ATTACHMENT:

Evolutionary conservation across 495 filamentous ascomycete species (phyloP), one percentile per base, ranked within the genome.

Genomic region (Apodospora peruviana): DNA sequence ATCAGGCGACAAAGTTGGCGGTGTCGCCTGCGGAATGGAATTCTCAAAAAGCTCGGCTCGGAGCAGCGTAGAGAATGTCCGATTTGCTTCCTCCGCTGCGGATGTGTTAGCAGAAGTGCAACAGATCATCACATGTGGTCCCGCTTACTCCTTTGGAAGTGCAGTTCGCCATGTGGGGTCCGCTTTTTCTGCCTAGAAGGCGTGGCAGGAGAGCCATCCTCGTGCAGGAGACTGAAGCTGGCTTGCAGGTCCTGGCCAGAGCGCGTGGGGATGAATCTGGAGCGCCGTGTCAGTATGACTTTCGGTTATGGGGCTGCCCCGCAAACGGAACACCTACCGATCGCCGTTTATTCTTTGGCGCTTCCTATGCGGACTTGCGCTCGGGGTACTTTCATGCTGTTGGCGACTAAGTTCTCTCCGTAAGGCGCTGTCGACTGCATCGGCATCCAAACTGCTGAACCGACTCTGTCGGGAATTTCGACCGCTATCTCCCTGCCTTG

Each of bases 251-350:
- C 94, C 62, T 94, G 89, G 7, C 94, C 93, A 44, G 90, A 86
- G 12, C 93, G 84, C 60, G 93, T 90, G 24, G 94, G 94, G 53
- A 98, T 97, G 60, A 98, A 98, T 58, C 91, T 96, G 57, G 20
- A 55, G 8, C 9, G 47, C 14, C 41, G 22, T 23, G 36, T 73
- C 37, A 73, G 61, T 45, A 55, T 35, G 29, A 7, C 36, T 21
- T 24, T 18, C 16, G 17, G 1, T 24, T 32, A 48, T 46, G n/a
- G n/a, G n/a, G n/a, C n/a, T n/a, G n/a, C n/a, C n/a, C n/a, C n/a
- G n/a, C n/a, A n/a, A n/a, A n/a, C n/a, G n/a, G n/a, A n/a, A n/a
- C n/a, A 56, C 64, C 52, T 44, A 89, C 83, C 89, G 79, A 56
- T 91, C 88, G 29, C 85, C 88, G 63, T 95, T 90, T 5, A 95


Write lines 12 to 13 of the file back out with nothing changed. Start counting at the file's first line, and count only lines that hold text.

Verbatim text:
- C n/a, A 56, C 64, C 52, T 44, A 89, C 83, C 89, G 79, A 56
- T 91, C 88, G 29, C 85, C 88, G 63, T 95, T 90, T 5, A 95